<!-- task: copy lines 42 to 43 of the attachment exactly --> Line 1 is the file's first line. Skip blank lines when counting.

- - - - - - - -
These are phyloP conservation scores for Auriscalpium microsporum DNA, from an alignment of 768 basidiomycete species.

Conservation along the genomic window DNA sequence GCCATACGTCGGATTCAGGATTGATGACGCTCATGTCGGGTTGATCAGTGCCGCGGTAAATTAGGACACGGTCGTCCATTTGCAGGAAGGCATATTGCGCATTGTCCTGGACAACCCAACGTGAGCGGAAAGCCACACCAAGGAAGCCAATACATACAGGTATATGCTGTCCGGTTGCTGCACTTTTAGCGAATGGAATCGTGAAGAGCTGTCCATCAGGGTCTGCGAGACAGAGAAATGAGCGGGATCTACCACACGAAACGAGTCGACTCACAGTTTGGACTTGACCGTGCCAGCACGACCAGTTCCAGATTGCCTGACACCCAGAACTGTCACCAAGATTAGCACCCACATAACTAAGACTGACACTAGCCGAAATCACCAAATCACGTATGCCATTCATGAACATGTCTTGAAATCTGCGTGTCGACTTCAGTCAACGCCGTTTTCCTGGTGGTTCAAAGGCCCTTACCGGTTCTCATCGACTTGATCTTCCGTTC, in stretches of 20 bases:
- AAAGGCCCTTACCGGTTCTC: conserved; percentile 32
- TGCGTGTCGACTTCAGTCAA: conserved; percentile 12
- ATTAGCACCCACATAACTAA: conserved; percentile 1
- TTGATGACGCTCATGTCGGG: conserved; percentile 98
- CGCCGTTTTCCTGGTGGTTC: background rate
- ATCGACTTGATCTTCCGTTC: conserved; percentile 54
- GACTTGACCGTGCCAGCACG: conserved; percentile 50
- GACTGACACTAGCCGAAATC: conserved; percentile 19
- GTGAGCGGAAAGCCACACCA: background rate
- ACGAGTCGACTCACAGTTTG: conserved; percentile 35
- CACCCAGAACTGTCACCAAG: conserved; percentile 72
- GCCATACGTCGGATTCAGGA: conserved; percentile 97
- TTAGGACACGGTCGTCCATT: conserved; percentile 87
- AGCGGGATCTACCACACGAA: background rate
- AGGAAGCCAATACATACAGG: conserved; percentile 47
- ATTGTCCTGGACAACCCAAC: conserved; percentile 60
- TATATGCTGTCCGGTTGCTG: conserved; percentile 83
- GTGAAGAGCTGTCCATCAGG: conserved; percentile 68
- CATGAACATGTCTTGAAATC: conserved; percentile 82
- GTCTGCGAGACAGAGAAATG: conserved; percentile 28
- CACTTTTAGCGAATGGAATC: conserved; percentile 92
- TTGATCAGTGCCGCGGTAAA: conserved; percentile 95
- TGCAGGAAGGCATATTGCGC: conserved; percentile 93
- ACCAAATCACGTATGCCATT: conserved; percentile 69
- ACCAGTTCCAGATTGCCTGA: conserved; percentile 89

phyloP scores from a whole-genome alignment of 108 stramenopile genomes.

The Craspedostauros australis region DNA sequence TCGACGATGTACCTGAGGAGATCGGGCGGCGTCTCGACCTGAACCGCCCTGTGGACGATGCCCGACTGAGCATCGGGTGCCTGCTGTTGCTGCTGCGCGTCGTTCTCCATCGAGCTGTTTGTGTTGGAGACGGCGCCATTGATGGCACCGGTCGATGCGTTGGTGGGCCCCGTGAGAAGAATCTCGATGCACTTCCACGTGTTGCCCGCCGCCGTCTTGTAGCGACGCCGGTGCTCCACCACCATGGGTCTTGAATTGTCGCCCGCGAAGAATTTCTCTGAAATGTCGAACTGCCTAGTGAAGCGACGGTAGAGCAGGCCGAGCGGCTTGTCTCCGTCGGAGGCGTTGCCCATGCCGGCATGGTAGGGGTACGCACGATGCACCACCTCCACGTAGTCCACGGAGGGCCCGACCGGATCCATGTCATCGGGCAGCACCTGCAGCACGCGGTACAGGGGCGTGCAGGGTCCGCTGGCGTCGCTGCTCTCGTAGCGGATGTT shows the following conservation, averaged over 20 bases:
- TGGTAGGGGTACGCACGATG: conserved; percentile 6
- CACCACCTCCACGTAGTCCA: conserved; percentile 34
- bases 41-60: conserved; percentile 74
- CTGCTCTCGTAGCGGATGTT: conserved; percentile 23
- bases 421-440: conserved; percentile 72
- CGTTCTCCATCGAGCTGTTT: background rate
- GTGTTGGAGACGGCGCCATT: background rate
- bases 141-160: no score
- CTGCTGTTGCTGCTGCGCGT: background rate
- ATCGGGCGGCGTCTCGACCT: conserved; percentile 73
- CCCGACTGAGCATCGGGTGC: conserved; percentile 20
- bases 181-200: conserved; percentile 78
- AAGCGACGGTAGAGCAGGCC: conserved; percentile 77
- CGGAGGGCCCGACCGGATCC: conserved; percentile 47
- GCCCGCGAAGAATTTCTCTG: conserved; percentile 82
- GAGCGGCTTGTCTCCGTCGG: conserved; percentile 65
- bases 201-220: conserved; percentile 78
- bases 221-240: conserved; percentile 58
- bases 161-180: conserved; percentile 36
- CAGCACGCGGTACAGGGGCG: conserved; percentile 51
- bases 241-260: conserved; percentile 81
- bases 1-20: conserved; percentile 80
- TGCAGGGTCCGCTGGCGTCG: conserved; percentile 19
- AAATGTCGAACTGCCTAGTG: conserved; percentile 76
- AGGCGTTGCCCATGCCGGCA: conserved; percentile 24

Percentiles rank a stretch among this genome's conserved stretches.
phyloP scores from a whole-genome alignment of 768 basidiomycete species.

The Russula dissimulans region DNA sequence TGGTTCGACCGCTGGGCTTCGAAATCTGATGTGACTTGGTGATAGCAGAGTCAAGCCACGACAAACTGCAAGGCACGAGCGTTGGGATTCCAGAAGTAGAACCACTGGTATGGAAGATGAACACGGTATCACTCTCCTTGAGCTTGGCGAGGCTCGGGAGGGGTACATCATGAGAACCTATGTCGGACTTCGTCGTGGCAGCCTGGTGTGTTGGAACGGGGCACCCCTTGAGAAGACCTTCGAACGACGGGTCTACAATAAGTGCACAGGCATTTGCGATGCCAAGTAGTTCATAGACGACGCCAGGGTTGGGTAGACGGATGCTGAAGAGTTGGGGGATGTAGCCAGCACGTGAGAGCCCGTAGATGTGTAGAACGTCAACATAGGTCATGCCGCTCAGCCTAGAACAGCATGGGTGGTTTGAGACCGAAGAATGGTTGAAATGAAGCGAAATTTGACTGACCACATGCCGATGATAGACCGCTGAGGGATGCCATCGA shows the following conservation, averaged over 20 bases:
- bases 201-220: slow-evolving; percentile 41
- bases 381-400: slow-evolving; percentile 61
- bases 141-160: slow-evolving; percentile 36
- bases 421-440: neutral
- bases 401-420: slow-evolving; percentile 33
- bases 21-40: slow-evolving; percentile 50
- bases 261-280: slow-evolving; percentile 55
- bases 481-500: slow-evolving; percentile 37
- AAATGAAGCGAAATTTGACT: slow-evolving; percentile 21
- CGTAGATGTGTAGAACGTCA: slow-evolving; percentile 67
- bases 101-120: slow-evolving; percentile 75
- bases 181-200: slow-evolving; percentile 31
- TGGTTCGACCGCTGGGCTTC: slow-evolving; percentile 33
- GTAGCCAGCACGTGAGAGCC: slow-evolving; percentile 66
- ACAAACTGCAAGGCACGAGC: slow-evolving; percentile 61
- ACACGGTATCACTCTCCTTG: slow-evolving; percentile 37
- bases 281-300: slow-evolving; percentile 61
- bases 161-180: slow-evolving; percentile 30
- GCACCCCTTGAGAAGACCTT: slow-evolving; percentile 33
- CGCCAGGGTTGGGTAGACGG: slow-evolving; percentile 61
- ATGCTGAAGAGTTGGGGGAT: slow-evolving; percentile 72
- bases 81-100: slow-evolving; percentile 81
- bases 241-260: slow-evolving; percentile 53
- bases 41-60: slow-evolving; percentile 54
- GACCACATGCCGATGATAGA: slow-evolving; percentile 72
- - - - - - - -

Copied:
- AAGCGACGGTAGAGCAGGCC: conserved; percentile 77
- CGGAGGGCCCGACCGGATCC: conserved; percentile 47